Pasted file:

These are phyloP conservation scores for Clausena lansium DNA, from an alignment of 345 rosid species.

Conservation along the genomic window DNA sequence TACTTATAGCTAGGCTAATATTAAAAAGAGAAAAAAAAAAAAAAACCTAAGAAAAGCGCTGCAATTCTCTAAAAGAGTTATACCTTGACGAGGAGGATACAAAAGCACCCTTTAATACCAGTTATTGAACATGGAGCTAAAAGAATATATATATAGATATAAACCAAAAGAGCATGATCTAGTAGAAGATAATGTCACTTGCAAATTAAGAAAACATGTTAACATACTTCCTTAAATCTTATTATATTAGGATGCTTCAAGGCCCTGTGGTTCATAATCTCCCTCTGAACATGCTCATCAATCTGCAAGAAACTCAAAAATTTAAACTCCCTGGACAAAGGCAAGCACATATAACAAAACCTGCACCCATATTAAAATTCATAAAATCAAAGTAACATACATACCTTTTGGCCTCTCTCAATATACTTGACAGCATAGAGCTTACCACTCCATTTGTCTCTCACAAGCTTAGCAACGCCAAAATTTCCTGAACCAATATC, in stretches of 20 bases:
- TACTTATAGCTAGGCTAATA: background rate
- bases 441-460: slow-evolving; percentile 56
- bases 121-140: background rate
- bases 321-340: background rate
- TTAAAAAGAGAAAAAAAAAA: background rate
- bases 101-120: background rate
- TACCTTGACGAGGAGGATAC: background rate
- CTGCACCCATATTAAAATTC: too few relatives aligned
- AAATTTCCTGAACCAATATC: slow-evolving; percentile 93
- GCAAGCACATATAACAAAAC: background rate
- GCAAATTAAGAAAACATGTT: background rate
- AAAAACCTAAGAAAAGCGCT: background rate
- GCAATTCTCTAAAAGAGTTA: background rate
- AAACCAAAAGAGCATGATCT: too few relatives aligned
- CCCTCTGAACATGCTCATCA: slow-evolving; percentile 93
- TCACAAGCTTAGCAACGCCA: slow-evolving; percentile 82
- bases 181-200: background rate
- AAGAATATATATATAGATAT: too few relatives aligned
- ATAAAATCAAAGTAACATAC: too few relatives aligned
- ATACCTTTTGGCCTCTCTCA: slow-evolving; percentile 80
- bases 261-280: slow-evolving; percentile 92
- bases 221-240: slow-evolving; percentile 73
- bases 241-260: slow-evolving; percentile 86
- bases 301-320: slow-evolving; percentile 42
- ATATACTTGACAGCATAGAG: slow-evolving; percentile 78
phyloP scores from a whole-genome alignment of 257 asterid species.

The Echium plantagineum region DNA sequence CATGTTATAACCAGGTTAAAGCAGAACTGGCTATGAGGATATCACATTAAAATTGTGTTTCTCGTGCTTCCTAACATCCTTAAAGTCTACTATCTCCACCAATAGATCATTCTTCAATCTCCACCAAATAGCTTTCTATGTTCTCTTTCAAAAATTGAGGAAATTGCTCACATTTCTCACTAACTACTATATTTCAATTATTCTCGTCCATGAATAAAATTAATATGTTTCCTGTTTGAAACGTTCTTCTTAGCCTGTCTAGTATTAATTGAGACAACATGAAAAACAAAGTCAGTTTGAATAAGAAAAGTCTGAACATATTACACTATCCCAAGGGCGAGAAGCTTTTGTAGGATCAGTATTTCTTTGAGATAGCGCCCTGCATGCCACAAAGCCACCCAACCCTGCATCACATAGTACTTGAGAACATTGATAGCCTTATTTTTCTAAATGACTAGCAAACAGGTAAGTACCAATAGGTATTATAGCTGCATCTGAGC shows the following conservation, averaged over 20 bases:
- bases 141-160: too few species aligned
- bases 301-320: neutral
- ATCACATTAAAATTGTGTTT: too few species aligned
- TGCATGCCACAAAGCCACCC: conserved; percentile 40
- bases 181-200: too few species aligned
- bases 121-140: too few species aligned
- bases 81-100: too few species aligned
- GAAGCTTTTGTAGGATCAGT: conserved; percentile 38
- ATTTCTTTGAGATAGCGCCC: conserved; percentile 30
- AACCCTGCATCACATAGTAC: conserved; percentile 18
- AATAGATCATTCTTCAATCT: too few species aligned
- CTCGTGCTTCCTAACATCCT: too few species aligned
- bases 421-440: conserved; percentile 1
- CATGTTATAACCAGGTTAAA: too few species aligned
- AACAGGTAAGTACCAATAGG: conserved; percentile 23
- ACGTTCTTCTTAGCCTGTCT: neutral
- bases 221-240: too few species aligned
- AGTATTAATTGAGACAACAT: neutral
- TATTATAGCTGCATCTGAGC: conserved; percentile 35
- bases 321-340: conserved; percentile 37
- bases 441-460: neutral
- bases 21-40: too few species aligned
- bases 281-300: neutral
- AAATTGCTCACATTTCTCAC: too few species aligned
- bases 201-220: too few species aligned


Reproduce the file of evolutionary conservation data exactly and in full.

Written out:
These are phyloP conservation scores for Clausena lansium DNA, from an alignment of 345 rosid species.

Conservation along the genomic window DNA sequence TACTTATAGCTAGGCTAATATTAAAAAGAGAAAAAAAAAAAAAAACCTAAGAAAAGCGCTGCAATTCTCTAAAAGAGTTATACCTTGACGAGGAGGATACAAAAGCACCCTTTAATACCAGTTATTGAACATGGAGCTAAAAGAATATATATATAGATATAAACCAAAAGAGCATGATCTAGTAGAAGATAATGTCACTTGCAAATTAAGAAAACATGTTAACATACTTCCTTAAATCTTATTATATTAGGATGCTTCAAGGCCCTGTGGTTCATAATCTCCCTCTGAACATGCTCATCAATCTGCAAGAAACTCAAAAATTTAAACTCCCTGGACAAAGGCAAGCACATATAACAAAACCTGCACCCATATTAAAATTCATAAAATCAAAGTAACATACATACCTTTTGGCCTCTCTCAATATACTTGACAGCATAGAGCTTACCACTCCATTTGTCTCTCACAAGCTTAGCAACGCCAAAATTTCCTGAACCAATATC, in stretches of 20 bases:
- TACTTATAGCTAGGCTAATA: background rate
- bases 441-460: slow-evolving; percentile 56
- bases 121-140: background rate
- bases 321-340: background rate
- TTAAAAAGAGAAAAAAAAAA: background rate
- bases 101-120: background rate
- TACCTTGACGAGGAGGATAC: background rate
- CTGCACCCATATTAAAATTC: too few relatives aligned
- AAATTTCCTGAACCAATATC: slow-evolving; percentile 93
- GCAAGCACATATAACAAAAC: background rate
- GCAAATTAAGAAAACATGTT: background rate
- AAAAACCTAAGAAAAGCGCT: background rate
- GCAATTCTCTAAAAGAGTTA: background rate
- AAACCAAAAGAGCATGATCT: too few relatives aligned
- CCCTCTGAACATGCTCATCA: slow-evolving; percentile 93
- TCACAAGCTTAGCAACGCCA: slow-evolving; percentile 82
- bases 181-200: background rate
- AAGAATATATATATAGATAT: too few relatives aligned
- ATAAAATCAAAGTAACATAC: too few relatives aligned
- ATACCTTTTGGCCTCTCTCA: slow-evolving; percentile 80
- bases 261-280: slow-evolving; percentile 92
- bases 221-240: slow-evolving; percentile 73
- bases 241-260: slow-evolving; percentile 86
- bases 301-320: slow-evolving; percentile 42
- ATATACTTGACAGCATAGAG: slow-evolving; percentile 78
phyloP scores from a whole-genome alignment of 257 asterid species.

The Echium plantagineum region DNA sequence CATGTTATAACCAGGTTAAAGCAGAACTGGCTATGAGGATATCACATTAAAATTGTGTTTCTCGTGCTTCCTAACATCCTTAAAGTCTACTATCTCCACCAATAGATCATTCTTCAATCTCCACCAAATAGCTTTCTATGTTCTCTTTCAAAAATTGAGGAAATTGCTCACATTTCTCACTAACTACTATATTTCAATTATTCTCGTCCATGAATAAAATTAATATGTTTCCTGTTTGAAACGTTCTTCTTAGCCTGTCTAGTATTAATTGAGACAACATGAAAAACAAAGTCAGTTTGAATAAGAAAAGTCTGAACATATTACACTATCCCAAGGGCGAGAAGCTTTTGTAGGATCAGTATTTCTTTGAGATAGCGCCCTGCATGCCACAAAGCCACCCAACCCTGCATCACATAGTACTTGAGAACATTGATAGCCTTATTTTTCTAAATGACTAGCAAACAGGTAAGTACCAATAGGTATTATAGCTGCATCTGAGC shows the following conservation, averaged over 20 bases:
- bases 141-160: too few species aligned
- bases 301-320: neutral
- ATCACATTAAAATTGTGTTT: too few species aligned
- TGCATGCCACAAAGCCACCC: conserved; percentile 40
- bases 181-200: too few species aligned
- bases 121-140: too few species aligned
- bases 81-100: too few species aligned
- GAAGCTTTTGTAGGATCAGT: conserved; percentile 38
- ATTTCTTTGAGATAGCGCCC: conserved; percentile 30
- AACCCTGCATCACATAGTAC: conserved; percentile 18
- AATAGATCATTCTTCAATCT: too few species aligned
- CTCGTGCTTCCTAACATCCT: too few species aligned
- bases 421-440: conserved; percentile 1
- CATGTTATAACCAGGTTAAA: too few species aligned
- AACAGGTAAGTACCAATAGG: conserved; percentile 23
- ACGTTCTTCTTAGCCTGTCT: neutral
- bases 221-240: too few species aligned
- AGTATTAATTGAGACAACAT: neutral
- TATTATAGCTGCATCTGAGC: conserved; percentile 35
- bases 321-340: conserved; percentile 37
- bases 441-460: neutral
- bases 21-40: too few species aligned
- bases 281-300: neutral
- AAATTGCTCACATTTCTCAC: too few species aligned
- bases 201-220: too few species aligned